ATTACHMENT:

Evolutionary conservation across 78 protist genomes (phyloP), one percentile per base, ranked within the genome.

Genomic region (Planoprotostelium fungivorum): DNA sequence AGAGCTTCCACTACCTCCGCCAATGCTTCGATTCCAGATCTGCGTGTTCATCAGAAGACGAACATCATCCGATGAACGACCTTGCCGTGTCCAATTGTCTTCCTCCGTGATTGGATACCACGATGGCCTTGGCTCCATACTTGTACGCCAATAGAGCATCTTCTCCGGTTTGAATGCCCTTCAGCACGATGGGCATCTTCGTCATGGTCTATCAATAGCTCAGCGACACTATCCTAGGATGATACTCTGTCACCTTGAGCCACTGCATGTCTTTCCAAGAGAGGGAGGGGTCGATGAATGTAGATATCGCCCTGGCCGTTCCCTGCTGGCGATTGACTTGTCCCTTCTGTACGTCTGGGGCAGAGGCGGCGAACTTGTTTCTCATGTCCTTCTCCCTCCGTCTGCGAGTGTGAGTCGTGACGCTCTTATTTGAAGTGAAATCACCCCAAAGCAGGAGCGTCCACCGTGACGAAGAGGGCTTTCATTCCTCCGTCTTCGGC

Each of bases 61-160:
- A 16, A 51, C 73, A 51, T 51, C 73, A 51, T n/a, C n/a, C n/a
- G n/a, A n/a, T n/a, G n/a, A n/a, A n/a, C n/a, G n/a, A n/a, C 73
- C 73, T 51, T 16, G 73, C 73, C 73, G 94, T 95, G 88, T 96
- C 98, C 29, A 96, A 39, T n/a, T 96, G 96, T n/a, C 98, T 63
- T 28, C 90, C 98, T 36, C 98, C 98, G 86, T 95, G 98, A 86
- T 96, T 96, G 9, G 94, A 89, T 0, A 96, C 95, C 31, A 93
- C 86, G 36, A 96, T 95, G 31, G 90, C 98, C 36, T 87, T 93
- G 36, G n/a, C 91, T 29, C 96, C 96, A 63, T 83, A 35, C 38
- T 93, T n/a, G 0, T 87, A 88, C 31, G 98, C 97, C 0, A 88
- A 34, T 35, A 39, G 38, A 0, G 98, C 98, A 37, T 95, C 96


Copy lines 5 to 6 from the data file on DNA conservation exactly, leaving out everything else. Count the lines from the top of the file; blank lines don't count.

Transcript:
- G n/a, A n/a, T n/a, G n/a, A n/a, A n/a, C n/a, G n/a, A n/a, C 73
- C 73, T 51, T 16, G 73, C 73, C 73, G 94, T 95, G 88, T 96